"On Pandoukht, Yengibarjan teams with Frank London, whose experimentation with eastern European sounds are legion; they converge around the shared Armenian and Jewish experience of genocide, joined by guitarist Gábor Gadó, bassist Horváth and multi-percussionist András Dés. While trumpet is not typically associated with tango, London finds common sonic ground in a blend of their respective compositions with eastern European roots. On "Berd Par," an Armenian folk song, the duo set up a trumpet-accordion dialogue against a simple two-chord Latin figure, while "Hoy Noubar," "Ararat" and "D'le Yaman" mark out various Levantine traces, the latter with London's sighing trumpet engaged in a tete-a-tete with Yengibarjan's restrained exhalations. London's "Golem Khosidi" and the traditional Jewish tune "Meron Nign" confirm the shared wellsprings of Jewish and Armenian folk song. There's whimsy here too, as with "Liliputien," a fleeting waltz duet."
6.Golem Khosidl 7.Pandoukht
Gábor Gadó - Guitar
András Dés - Percussion
David Yengibarjan - Accordion, Main Performer
József Horváth Barcza - Bass
Frank London - Trumpet
"The ensemble BORAGO was established in spring of 2004. It is an acoustic trio that plays which they collected themselves traditional folk songs. They have a special instrumentation, that gives a unique sounding. They have been already friends for a while, when popped up the idea of setting an ensemble. We can say it has just happened by chance.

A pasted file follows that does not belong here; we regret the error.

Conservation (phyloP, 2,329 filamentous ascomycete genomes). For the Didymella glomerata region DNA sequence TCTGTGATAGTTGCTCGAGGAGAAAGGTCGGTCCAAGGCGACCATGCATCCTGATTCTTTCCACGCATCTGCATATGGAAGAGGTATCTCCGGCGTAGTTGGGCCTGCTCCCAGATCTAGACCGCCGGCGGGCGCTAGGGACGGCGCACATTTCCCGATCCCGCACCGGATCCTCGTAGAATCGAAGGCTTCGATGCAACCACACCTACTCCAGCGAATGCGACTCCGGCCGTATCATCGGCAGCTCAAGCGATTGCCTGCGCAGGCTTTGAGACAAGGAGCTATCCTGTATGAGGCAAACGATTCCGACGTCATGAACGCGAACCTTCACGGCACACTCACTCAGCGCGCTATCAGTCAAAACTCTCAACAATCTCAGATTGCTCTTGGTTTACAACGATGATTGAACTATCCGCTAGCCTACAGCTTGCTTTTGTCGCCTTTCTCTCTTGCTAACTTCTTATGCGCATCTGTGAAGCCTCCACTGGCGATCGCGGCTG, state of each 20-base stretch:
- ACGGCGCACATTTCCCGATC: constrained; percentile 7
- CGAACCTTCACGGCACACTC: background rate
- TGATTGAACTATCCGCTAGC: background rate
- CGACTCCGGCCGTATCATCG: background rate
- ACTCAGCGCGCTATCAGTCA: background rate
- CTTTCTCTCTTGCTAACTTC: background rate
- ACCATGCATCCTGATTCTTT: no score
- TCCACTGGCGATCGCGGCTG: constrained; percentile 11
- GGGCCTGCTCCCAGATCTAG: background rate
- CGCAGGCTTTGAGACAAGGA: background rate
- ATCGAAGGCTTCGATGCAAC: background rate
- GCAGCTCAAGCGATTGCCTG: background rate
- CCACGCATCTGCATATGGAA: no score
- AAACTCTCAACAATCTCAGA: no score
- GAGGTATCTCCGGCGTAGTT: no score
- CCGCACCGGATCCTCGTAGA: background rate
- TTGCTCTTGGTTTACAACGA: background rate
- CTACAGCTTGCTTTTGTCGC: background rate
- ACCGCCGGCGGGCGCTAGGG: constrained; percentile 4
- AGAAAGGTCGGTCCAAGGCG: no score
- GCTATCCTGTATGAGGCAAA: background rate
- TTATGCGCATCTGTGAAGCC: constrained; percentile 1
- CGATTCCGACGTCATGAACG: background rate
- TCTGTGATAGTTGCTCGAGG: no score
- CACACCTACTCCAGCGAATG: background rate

But choosing the traditional Hungarian songs as roots was not by chanche, because all tree of them knew, these songs transmit beautiful feelings, wisdom and colourful tunes. When Anita Hornai was a child she partook numerous competitions of singing inspired by the musical school where she studied. To make there repertoire more colourful she visited Hungarian people living in Transylvania, where she collected many forgotten folk songs. It became the base of their own style, then they added their own knowledge and experience of jazz, funky and classical music. During working together they noticed that their ideas build and create a totally new world. Zsuzsa Warnusz brought proper harmonies. Gábor Bizják utilizing his instrument for all it's worth, took on soloist or bass lead. It was completed by Anita Hornai's flute play."
The Borago Band recommend this record to those who enjoy the atmosphere of Hungarian folk music with an unknown twist, garnished with unique sound and orchestration.
”Songs from the past, in the present ... for the future. The water of the „pure spring” requires devotion and humbleness from those wanting to quench their thirst. Folk music, long preserved by it simplicity, should not lack either of these two, even when given a new garment, since this would lead to the loss of its essence. Borago would certainly not be able to be so stirring if the group was not honest, passionate and compelling while at the same time communicating innocence and naivity.”
1. Megállj, megállj / Wait, Wait
2. Megrakják a tüzet / Kerek erdő / Building The Fire / Round Forest
3. Ne csicseréssz / Don’t Twitter
4. Nem arról hajnallik / The Sun Doesen’t Rise From There
5. Sej, búra / Ne bánd, édes virágom / Woe Is Me / Don’t Regret It, My Sweetness
6. Citrusfa / Citrus Tree
7. Engem anyám úgy szeretett / My Mother Loved Me So Much
8. Röpülj páva / Béreslegény / A bolhási kertek alatt / Fly Peacock / Farm Hand / Beyond The Fields Of Bolhás
9. Kicsiny a hordócska / Apró murok / Fekete tyúk / Tiny Wee Barrel / Little Wee Carrots / Black Hen
Anita Hornai – vocal, flutes, doromb
Zsuzsi Warnusz – piano, keyboards, vocal
Gábor Bizják – french horn, vocal